New x-ray tech now used at Texas border to fight drug, human smuggling crisis
AUSTIN, Texas - Thousands of vehicles travel in and out of Texas every day on bridges known as ports of entry, and finding and stopping the smuggling of drugs and migrants is a slow process. A new x-ray scanner is expected to change that.
"It's an unstoppable tool. It truly, truly is," said Mike Tamez.
Mike Tamez is with the Nueces County DA's Office Criminal Interdiction Unit. He is also helping train border agents on how use a new x-ray called the Osprey.
Federal officials started testing the scanners last year at several Texas ports of entry. Vehicles drive over scanners in the roadway, and that is a difference maker.
"I was teaching at the bridge in the Rio Grande City last week, and it's why I found a compartment in vehicle. It was underneath the car, and it was in the fuel evaporator system canister. I don't know what that is, but it's part of the fuel emissions system. They're hollowed one out, cut the seam off, fit and complete, hollowed it out and resealed it when I thought it was empty. But I asked. I asked one of the customs officers there, who deals with x-rays if they had seen this with their x-ray going, you know, shooting downward. And he said, absolutely not. This is too much to get through the seats, the flooring, suitcases, people. So there's a lot to go shoot through to get to that point. But with this technology, it's going to make it 100% visible," said Tamez.
The system is made by a Boston-based company called Viken and a larger roll-out started in January. Viken also has hand held scanners that are being used to search vehicles.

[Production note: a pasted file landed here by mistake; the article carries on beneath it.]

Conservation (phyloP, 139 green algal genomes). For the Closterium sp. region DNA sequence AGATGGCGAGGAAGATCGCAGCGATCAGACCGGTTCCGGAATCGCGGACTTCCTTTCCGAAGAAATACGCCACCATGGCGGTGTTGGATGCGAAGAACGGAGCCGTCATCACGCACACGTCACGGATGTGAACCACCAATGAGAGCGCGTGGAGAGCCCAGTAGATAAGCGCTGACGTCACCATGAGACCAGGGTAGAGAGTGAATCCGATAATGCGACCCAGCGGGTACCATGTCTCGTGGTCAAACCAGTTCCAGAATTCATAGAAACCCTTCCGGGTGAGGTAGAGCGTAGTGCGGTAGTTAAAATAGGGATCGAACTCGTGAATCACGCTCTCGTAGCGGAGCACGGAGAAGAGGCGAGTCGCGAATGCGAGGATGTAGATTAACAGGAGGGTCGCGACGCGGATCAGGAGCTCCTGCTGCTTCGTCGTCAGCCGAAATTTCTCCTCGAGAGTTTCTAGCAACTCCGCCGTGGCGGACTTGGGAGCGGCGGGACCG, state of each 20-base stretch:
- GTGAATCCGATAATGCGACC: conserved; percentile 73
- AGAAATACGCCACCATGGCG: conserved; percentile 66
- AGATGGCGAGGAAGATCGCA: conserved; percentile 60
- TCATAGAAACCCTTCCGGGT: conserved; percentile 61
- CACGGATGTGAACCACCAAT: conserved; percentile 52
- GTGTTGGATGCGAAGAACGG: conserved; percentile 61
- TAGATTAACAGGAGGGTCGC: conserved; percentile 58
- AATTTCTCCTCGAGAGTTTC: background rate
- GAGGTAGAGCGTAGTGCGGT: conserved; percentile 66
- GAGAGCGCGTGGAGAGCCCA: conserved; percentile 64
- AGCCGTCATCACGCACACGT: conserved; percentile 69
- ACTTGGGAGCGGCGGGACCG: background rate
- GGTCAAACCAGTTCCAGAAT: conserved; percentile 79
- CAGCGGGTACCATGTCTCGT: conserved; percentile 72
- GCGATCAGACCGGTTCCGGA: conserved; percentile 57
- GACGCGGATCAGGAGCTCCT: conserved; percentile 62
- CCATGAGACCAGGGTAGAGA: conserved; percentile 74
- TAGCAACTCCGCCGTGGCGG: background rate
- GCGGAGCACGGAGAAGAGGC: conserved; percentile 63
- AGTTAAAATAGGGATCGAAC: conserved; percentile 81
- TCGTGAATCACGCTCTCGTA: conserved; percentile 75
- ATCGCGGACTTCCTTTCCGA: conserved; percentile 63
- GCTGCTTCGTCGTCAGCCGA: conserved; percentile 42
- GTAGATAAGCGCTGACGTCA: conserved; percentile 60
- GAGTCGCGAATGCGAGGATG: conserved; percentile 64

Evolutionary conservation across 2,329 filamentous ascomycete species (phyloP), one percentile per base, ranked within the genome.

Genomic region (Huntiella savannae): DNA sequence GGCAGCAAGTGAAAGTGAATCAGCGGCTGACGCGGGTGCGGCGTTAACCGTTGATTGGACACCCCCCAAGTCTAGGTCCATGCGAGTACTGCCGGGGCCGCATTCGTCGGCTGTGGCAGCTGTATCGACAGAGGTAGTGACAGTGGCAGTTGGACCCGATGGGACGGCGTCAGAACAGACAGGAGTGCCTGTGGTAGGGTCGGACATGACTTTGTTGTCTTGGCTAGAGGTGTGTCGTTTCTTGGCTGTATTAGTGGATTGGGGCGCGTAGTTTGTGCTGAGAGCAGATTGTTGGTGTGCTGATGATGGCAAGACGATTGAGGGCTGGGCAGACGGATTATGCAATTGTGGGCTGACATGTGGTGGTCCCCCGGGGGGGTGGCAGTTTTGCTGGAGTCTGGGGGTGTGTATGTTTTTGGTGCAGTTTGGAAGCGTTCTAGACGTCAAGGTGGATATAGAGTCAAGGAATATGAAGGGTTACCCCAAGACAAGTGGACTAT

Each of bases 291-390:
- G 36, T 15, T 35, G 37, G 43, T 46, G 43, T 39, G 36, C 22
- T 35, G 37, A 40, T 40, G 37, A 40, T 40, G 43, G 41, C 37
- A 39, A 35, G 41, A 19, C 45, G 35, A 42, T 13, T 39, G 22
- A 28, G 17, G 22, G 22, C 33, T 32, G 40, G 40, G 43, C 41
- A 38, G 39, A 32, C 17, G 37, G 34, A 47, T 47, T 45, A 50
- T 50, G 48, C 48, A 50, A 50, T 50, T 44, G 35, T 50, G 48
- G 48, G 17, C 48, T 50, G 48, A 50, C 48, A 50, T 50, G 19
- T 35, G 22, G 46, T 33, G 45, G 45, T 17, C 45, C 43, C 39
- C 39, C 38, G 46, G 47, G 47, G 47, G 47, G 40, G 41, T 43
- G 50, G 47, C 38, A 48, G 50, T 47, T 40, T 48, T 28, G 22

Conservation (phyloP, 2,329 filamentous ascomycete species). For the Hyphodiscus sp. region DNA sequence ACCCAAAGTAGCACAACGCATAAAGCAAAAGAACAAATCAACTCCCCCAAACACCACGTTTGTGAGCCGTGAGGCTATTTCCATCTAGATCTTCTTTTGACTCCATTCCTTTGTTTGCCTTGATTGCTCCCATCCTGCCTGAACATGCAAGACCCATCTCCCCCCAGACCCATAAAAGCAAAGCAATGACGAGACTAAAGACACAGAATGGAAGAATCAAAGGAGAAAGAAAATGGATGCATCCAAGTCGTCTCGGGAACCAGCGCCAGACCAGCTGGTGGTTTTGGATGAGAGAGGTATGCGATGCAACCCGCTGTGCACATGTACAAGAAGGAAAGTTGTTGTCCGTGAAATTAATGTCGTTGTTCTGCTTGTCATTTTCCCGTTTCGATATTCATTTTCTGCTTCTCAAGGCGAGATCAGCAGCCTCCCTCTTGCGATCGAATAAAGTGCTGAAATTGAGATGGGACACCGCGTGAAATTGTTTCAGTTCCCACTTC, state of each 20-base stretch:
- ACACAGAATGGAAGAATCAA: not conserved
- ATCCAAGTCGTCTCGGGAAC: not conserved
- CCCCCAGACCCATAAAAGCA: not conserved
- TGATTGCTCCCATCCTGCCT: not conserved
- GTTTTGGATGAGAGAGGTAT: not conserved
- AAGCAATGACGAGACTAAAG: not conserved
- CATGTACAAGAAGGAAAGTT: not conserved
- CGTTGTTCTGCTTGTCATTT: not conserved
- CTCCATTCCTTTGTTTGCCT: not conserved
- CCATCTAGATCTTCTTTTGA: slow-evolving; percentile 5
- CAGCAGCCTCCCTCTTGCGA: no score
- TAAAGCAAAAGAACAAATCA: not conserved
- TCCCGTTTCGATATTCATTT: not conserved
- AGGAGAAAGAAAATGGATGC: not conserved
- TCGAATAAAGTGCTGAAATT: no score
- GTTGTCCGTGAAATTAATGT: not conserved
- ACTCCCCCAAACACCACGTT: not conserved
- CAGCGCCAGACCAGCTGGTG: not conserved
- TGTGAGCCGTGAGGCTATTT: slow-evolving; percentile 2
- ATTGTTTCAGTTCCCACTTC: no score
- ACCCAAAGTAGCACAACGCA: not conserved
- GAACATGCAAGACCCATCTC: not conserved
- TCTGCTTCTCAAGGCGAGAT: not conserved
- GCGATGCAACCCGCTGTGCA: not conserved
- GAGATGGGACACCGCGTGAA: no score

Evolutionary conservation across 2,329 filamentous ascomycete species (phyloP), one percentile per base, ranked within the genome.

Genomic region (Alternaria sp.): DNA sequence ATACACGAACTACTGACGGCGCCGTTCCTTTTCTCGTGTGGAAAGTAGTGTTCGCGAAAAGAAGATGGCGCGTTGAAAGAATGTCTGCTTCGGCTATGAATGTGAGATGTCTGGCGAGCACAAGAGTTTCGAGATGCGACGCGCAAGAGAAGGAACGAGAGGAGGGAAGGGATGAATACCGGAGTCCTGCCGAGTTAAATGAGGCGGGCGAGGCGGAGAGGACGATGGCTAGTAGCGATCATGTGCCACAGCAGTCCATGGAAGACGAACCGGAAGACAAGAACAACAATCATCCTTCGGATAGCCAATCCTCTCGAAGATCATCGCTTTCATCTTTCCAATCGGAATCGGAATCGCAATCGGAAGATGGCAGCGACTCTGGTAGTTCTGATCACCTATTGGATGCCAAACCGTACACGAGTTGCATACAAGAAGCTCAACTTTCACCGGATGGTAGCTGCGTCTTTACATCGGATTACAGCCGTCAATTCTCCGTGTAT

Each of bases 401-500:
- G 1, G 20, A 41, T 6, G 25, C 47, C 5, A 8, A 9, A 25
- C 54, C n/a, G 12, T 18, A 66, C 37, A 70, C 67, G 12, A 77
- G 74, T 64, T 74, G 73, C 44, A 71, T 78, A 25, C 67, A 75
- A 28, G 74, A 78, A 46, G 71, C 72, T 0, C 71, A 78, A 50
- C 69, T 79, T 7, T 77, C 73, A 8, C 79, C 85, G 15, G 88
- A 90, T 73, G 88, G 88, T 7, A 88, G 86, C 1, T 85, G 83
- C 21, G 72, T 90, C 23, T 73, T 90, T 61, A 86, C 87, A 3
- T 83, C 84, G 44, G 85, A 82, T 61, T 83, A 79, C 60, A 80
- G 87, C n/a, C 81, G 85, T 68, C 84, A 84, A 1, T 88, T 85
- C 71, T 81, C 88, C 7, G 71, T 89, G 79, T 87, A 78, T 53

Company executives in recent interviews claim the devices make a difference.
"You know, we've gotten millions of dollars off the streets tons of drugs off the street," said Jim Ryan in a San Antonio interview about Viken’s products.
More scanners could be coming. In the new federal budget proposed by the Biden Administration there's $535 million for new technology at and between ports of entry.
Another $40 million would go to programs to combat fentanyl trafficking and disrupt criminal organizations. It’s the kind of action supported by three local moms who recently lost son's to fentanyl overdoses.
"And if we know where it's coming from, we know the source. Like, maybe it's not go and bomb the cartel. Maybe we just arm our border with the correct, you know, efforts to stop the fentanyl. Like, we have to be more protective of our nation. Yeah, we are being attacked right now daily," said Stefanie Turner from Leander.
Under the current contact, the Viken osprey scanners are only in a third of the border port of entry traffic lanes. Expanding that number will be determined by the final budget approved by congress.